Presentation on theme: "Motion Perception. Motion perception has many functions - it plays a role in segregating figure from ground in encoding depth in helping us avoid collisions."— Presentation transcript:
Motion perception has many functions - it plays a role in segregating figure from ground in encoding depth in helping us avoid collisions with objects and to control our locomotion and posture
Motion Perception is Important “She had difficulty, for example, in pouring tea or coffee into a cup because the fluid appeared to be frozen, like a glacier. In addition, she could not stop pouring at the right time since she was unable to perceive the movement in the cup (or a pot) when the fluid rose.... In a room where more than two other people were walking she felt very insecure and unwell, and usually left the room immediately, because "people were suddenly here or there but I have not seen them moving."... She could not cross the street because of her inability to judge the speed of a car, but she could identify the car itself without difficulty. "When I'm looking at the car first, it seems far away. But then, when I want to cross the road, suddenly the car is very near.” (Zihl, von Cramon, and Mai, 1983)
When do we perceive movement 2 general cases 1) - something moves in the world- image moves across our retina (However, movement on the retina can’t be the whole story - when we move our eyes and the world is stationary there is movement on the retina, but we don’t perceive movement) 2) - something move and we track it - doesn’t move across our retina
To perceive motion, the nervous system begins by extracting from the retinal image the spatial displacements of features over time. This defines motion as a spatio-temporal event.
Addams Edinburgh Philosophical Magazine and Journal of Science, 5, "Having steadfastly looked for a few seconds at a particular part of the cascade, admiring the confluence and decussation of the currents forming the liquid drapery of waters, and then suddenly directed my eyes to the left, to observe the face of the sombre age-worn rocks immediately contiguous to the water-fall, I saw the rocky surface as if in motion upwards, and with an apparent velocity equal to that of the descending water, which the moment before had prepared my eyes to behold that singular deception."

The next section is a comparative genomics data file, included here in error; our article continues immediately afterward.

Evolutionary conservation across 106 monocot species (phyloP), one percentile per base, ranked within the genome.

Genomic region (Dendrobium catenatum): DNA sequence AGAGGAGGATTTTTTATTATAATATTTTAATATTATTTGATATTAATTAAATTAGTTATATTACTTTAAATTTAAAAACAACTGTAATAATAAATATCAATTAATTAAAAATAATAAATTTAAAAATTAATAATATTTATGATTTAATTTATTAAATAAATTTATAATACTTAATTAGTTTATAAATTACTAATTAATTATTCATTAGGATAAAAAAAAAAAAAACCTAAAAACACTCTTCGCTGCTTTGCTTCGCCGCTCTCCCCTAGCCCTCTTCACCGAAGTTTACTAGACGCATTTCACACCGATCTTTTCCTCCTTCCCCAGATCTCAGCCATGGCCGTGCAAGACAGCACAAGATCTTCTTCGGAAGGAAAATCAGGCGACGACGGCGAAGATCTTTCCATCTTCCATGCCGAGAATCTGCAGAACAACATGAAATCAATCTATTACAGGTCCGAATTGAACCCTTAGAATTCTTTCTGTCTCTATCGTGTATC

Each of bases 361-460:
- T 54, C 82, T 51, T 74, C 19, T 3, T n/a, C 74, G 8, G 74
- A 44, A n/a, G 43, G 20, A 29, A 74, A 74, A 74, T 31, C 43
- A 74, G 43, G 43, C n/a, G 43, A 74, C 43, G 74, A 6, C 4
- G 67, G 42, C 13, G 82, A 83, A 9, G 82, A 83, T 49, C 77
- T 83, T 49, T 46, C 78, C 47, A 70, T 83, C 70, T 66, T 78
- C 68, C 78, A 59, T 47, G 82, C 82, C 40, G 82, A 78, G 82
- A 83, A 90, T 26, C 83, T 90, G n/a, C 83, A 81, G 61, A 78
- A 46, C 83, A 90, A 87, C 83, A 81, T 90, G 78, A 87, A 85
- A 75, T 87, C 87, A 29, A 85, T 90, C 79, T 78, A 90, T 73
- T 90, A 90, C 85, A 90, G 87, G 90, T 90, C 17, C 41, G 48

Linear Motion Aftereffect
A spot against a background is exposed briefly and then is followed a short time later by exposure of a second spot a short distance away We see the spot as moving from one spot to another - apparent motion Phi Phenomenon - Apparent Movement
Random dot kinematograms are a motion analogue to the random-dot stereograms - sterograms appear to be a random collection of dots unless viewed properly with both eyes. Similarly, random dot kinematograms appear to be a random array of dots unless they are viewed properly - that is, moving. Random Dot Kinematograms
2.7.2 Random Dot Kinematogram
Neural Mechanisms of Motion Perception
The Aperture Problem A B Moving a square behind a small, circular aperture creates an an ambiguous perception of movement Although the squares are moving in different directions in A and B, through the aperture the square appears to move horizontally to the right
The aperture problem occurs because each basic direction selective unit “sees” what is happening within its own receptive field. The aperture problem tells us that perceived motion is not determined solely by individual responses to the stimulus velocity generated within isolated, local regions of the field. Instead, similar local measurements of velocity are integrated, producing an overall response. This integration points to some place in the visual system at which the local velocity-related signals from Area V1 are brought together. One area that may be involved in solving the aperture problem is the mediotemporal area (Area MT) or V5.
Area MT may help in ‘solving’ the aperture problem